Congratulations to Riley Langan. She has received the first place award in the Catholic Business Network's annual 8th grade essay competition. The Catholic Business Network will award Riley a $2,500 high school scholarship at its awards breakfast on Friday. Riley plans this fall to attend St. John's College High School, where she has received a scholarship and entrance into the De La Salle Scholars Program. Eighth-grade students across the archdiocese were invited to write, in 250 to 500 words, an essay about the combat of hate with extraordinary love.
SJB Eighth Grade Students Show High School Colors
If you see a couple of 8th grade students walking to the library in their Holy Cross and Good Counsel sweatshirts, they're not out of uniform. We encourage the 8th grade students to proudly wear the sweaters and sweatshirts of the high schools they plan to attend, and we do this for a few reasons.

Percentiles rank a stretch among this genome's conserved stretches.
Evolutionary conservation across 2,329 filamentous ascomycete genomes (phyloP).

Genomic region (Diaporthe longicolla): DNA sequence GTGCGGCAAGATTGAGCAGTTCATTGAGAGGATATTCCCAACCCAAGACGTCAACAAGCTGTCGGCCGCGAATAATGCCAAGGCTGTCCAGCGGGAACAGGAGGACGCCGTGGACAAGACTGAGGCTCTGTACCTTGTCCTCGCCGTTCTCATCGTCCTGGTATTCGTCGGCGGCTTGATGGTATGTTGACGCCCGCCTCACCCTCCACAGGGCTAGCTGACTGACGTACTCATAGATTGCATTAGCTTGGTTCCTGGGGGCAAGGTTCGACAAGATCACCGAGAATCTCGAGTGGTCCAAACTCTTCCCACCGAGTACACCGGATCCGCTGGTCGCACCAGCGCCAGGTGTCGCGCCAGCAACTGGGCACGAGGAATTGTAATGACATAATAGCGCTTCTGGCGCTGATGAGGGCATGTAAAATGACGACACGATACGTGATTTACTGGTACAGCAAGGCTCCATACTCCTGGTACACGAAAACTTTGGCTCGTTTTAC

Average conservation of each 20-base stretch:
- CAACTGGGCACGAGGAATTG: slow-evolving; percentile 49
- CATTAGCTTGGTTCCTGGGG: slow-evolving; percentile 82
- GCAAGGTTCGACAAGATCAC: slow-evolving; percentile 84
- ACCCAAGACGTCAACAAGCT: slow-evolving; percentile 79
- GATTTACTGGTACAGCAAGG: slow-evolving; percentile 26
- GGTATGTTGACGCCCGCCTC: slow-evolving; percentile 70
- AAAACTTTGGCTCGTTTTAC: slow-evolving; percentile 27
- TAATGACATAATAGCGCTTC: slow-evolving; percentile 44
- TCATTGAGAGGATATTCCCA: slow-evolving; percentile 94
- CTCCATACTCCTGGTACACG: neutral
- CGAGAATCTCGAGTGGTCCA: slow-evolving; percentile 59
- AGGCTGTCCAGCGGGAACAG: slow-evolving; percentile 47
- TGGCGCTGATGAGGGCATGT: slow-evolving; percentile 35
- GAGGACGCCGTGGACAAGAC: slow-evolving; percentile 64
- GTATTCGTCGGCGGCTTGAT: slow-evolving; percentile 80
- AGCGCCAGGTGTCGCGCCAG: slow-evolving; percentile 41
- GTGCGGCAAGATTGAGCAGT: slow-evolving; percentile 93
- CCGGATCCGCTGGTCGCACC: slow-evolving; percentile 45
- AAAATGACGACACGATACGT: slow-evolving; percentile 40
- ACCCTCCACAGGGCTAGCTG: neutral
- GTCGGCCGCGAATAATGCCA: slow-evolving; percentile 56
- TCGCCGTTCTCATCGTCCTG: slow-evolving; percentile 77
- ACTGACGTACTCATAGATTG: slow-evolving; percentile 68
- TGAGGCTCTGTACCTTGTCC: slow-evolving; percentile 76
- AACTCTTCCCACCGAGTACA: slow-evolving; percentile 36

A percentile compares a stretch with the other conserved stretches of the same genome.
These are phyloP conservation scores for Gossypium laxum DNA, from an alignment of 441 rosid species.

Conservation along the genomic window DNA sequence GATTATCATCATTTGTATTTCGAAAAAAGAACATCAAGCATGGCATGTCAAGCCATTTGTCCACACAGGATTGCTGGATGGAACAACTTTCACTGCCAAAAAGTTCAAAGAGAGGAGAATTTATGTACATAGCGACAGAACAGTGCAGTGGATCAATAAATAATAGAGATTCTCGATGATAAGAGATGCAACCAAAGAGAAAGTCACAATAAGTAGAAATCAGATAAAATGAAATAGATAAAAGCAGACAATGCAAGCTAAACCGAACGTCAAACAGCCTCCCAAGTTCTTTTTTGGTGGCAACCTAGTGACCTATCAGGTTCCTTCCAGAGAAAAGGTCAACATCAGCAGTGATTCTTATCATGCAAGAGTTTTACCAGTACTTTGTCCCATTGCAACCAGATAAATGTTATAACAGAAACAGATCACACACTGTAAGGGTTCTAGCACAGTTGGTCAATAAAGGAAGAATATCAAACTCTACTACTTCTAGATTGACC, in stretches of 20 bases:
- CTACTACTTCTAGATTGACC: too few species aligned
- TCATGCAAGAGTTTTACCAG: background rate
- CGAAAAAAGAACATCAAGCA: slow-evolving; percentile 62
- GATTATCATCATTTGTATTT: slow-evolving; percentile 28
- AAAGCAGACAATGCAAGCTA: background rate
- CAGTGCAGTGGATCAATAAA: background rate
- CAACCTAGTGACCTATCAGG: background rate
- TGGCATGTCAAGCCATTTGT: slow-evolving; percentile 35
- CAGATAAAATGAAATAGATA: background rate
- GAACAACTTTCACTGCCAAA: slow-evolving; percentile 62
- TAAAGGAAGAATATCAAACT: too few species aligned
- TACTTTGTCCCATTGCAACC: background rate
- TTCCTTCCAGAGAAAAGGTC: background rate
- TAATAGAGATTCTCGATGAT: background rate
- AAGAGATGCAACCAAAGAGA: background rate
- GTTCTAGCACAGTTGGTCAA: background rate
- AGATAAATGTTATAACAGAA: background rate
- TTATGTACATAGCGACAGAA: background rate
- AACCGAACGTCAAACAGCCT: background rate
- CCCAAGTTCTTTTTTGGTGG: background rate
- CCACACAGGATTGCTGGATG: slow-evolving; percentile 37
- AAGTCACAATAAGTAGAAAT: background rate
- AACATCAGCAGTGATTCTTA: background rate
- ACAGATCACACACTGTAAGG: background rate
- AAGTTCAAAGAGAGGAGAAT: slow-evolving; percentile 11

1. Eighth graders deserve privileges for their perseverance.
2. We have a fair number of buddy-class activities, and we want the younger students to see where their older buddies will be in school next year.
3. We want the younger students to make the connection between the rewards and the dedication and hard work that our 8th grade students displayed.
High School Acceptances
Each spring, we give a brief rundown of how our 8th grade students fared in their applications to the Catholic and private high schools.
Of the 22 students who applied to Our Lady of Good Counsel, 16 students were accepted, and 6 were placed on the wait list.
Of the 8 students who applied to the Academy of the Holy Cross, all 8 students were accepted.
Of the 11 students who applied to St. John's College High School, 6 were accepted, 2 were placed on the wait list, and 3 were rejected.
Of the two students who applied to Georgetown Visitation, one was accepted and one was placed on the wait list.
Of the two students who applied to Stone Ridge, one was accepted and one was placed on the wait list.
Of the one student who applied to Sidwell Friends School, the one student was accepted.
Of the two students who applied to St. Vincent Pallotti High School, both students were accepted.